Our growth has been unpredictable, but as we gather strength and recognition from credible sources our growth rate accelerates.  We see the critical step is building the first full scale demo at the target design speed of 600km/h.  This will take about 3 miles.  We are looking for locations, and are developing a list of smaller towns close to or between big cities that are interested in being first. 

Licensees are in control of the information they make available to other licensees on the www.et3.net website. 

We believe that we are close to forming the critical mass to implement ET3.  Some people sit back and wait to get involved, others jump in and help get things done that will lead to the first three mile demo operating at 600km/h (375mph).

What about all the red tape from the FEDs and state Governments, also the DOT

Hello, we all know that there will be a lot of government interference. What will be done to smooth over the multiple problems that will arise in dealing with all the alphabet agencies who will stick there nose in. Is there a business plan that incorporates a strategy? Where will the 1st operating system be constructed and implemented?

Government is proving to be one of the more significant barriers to ET3 implementation.  Fortunately over 70% of the US economy is non-government, this is why we are focused on private implementation of ET3.   We are offering land owners (governments or private) 5% of revenue generated across the land if they grant a perpetual right of way (ROW).  (NOTE; as with electric ROW, government has the power to take land for public use -- in that case the government would get the 5% -- plus the tax on any profits generated.  Most of the ROW land can still be used for other uses such as power lines, grazing, or farming.  We believe it is important to "plant seeds" and spend a little of our time informing elected officials and planners about ET3.

Fortunately there are no agencies with direct jurisdiction, and no laws prevent ET3 implementation.  If we do not cross state lines, or tie into existing networks, the FED has no jurisdiction except: The FRA (Fed rail admin) has jurisdiction over rule making for railways that are part of the standard gage (4' 8.5") national network.  Congress has authorized the FRA to draft a maglev rule, but they have not done so yet.  STB (surface transportation board) has rail oversight with respect to rates and environmental jurisdiction over hazardous material transported in pipelines.  DOE has jurisdiction over pipelines used to move oil and gas.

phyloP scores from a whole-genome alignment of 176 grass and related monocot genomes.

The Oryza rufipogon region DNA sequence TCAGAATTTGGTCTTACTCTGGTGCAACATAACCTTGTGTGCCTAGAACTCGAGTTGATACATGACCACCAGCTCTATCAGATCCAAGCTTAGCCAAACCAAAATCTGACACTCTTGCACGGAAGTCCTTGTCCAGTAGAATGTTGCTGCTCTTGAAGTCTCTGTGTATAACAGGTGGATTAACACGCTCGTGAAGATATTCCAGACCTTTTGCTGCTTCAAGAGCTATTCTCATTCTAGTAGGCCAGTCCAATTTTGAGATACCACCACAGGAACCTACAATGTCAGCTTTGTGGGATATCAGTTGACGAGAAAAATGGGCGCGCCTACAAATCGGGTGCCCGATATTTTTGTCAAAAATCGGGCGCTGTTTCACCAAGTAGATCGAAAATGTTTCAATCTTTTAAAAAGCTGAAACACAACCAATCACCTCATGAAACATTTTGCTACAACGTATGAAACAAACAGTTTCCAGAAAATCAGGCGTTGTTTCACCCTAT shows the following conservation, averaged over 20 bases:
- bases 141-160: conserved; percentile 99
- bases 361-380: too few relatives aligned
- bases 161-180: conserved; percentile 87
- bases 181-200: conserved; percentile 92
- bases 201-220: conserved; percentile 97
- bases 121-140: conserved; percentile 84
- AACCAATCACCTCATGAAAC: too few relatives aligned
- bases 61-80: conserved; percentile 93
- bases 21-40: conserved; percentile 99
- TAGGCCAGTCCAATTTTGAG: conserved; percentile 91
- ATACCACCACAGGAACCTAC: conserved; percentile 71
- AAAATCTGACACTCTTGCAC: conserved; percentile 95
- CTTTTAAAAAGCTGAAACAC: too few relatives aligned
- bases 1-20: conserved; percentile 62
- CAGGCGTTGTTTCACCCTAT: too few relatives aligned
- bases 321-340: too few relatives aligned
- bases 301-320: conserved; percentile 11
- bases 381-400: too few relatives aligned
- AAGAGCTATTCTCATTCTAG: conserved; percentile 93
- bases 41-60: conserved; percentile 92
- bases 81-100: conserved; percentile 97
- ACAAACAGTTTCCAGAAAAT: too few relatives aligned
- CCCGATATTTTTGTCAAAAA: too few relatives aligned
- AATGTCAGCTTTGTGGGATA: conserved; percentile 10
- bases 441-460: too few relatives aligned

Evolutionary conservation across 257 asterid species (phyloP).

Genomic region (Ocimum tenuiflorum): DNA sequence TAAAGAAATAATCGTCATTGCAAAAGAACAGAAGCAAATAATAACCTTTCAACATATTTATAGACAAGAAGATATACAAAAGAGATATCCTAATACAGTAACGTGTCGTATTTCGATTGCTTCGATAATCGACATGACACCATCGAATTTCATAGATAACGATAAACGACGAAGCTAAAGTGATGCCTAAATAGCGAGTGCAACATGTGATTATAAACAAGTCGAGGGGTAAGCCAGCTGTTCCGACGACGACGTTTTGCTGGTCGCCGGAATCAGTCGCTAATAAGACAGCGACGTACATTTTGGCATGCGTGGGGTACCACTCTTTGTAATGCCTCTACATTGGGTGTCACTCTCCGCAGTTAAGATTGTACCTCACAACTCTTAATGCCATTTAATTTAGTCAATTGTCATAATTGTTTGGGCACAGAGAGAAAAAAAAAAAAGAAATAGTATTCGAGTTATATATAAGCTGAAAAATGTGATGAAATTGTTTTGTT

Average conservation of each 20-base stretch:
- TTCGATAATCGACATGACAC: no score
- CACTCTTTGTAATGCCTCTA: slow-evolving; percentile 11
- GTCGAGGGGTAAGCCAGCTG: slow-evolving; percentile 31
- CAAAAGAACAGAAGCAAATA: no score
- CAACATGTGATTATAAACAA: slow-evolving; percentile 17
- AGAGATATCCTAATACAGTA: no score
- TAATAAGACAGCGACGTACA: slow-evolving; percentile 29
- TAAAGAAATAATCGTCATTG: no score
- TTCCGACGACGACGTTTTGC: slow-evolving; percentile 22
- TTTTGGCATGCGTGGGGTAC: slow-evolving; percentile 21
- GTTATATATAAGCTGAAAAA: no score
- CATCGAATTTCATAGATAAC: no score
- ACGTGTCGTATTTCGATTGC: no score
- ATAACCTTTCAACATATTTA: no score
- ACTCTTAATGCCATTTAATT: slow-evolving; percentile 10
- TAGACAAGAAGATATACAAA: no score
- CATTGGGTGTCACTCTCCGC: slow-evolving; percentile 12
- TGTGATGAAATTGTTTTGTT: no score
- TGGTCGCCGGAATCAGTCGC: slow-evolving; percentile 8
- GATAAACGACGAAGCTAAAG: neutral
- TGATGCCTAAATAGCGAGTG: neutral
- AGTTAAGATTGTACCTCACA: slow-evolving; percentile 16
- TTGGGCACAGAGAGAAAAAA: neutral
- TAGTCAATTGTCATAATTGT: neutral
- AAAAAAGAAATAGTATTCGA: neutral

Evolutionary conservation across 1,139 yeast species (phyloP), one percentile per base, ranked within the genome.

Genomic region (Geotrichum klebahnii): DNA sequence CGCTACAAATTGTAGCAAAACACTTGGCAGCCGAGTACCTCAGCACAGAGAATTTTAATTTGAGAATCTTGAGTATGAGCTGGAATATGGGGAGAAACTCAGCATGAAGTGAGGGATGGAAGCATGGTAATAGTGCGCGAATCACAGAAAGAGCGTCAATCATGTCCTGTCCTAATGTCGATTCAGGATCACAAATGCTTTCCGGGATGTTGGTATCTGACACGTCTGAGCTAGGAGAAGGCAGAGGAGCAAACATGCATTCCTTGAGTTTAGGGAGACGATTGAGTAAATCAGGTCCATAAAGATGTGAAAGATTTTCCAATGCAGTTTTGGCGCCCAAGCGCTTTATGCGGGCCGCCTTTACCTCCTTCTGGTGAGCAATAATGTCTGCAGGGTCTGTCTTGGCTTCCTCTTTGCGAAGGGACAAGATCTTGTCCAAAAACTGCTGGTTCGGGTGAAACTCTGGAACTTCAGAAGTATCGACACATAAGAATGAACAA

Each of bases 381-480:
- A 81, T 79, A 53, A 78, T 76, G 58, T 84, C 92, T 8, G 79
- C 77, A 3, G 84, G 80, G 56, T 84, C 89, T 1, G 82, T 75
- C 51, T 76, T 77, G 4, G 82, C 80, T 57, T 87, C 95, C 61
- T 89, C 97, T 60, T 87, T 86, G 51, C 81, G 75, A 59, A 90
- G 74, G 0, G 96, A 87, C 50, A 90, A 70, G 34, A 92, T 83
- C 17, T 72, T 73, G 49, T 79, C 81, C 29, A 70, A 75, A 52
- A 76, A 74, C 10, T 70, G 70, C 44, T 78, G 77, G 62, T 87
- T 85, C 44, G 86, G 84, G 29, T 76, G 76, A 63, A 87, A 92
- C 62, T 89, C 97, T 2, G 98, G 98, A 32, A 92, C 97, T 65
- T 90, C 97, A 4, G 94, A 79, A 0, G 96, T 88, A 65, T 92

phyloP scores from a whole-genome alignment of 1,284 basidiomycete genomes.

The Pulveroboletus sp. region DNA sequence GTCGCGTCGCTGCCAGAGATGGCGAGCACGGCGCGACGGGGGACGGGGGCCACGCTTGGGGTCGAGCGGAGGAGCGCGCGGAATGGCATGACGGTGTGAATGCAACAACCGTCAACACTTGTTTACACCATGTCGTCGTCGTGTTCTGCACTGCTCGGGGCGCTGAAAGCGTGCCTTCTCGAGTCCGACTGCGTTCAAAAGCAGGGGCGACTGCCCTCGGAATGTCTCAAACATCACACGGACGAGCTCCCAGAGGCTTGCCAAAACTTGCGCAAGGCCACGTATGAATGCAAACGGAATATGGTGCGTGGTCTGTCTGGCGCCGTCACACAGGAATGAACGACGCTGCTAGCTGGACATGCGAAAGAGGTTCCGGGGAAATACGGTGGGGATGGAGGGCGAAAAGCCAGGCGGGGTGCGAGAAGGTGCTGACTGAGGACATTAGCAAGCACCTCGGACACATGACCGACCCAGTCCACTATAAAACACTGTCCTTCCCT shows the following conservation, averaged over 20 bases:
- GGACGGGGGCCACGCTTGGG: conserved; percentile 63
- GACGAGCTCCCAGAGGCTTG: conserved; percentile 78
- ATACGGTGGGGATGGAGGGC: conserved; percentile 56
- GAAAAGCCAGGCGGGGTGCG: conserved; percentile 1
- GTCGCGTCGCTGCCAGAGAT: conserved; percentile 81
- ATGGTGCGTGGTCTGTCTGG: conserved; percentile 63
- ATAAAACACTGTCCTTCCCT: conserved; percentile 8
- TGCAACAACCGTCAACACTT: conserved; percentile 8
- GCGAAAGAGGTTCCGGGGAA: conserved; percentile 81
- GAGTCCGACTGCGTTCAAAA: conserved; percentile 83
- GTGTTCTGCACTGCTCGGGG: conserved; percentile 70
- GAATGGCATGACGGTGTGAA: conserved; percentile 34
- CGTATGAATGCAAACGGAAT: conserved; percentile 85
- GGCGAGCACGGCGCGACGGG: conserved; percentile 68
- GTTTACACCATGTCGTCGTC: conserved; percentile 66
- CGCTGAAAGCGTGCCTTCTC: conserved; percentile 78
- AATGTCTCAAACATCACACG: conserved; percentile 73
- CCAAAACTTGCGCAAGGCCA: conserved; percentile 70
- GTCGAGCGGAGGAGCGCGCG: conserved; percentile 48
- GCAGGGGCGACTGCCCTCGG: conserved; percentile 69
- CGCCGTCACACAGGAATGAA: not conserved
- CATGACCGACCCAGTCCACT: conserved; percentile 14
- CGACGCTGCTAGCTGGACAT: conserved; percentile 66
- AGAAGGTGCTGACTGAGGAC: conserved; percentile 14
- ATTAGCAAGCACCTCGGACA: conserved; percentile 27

Environmental laws in CA (AB32 and SB375) that went into force in 2012 and ramp up till 2020 greatly favor ET3 implementation.

Can the Department of Defense use ETT?

Can the United States Department of Defense use ETT systems to transport logistics to its military ocean terminals?

Logistics and movement of supplies takes about 80% of military operations.  We believe ET3 offers significant military advantage -- able to mobilize to a meet a threat with fewer troops, faster, and without detection. 

Q: "I would like to know whether an Evacuated Tube Transport System will be popular, unpopular, bipartisan, etc. in Congress, if it were brought to the Senate or House floors as a stand alone bill. The only thing in this bill will be all necessary funds and components needed to build and maintain an Evacuated Tube Transport System in the United States."

 

A:  The status quo transport modes (truckers, rail industry, auto industry, road builders, etc., ...) pay lobbyists millions of dollars per year to secure billions in government contracts.  Innovative transportation technology startups (like ET3) cannot compete at this trough.  Our research shows that virtually all paradigm shifts in transportation occurred in the private sector, and motivated by profit potential.  History also shows that most new modes encountered opposition from government at first.  As happened with past modes, we see government support occurring AFTER public support is apparent.  Then the most adept politicians will probably claim ET3 was their idea.  Government support (in all countries) is key to achieving our global vision.  So we do continue to "plant seeds" by informing elected officials who will listen about our technology and progress to implementation. 

ET3.com Inc. (the first company) was founded and is still headquartered in Florida.  This company is now a subsidiary of ET3 Global Alliance Inc. a Colorado company.

ET3 to HI is not presently deemed feasible, but may be in the future.  The cost would likely be much greater than the benefit.   Connecting most of the islands of HI to each other  may be feasible however using SFT (submerged floating tunnel) technology.  The best place to cross oceans is the Bering Strait between Alaska and Siberia.

Note that very few automobiles are equipped with toilets or washroom facilities.  ET3 capsules operate as cars on a freeway so when toilets and washrooms are needed the capsule will never be further than about 15 min from an access portal with such facilities.  An option is removable cushion with a plastic bag lined receptacle for emergency use.  Some privacy can be availed with a pull down screen between the seats.  Not a replacement for a toilet, but better than nothing if sudden urgency strikes.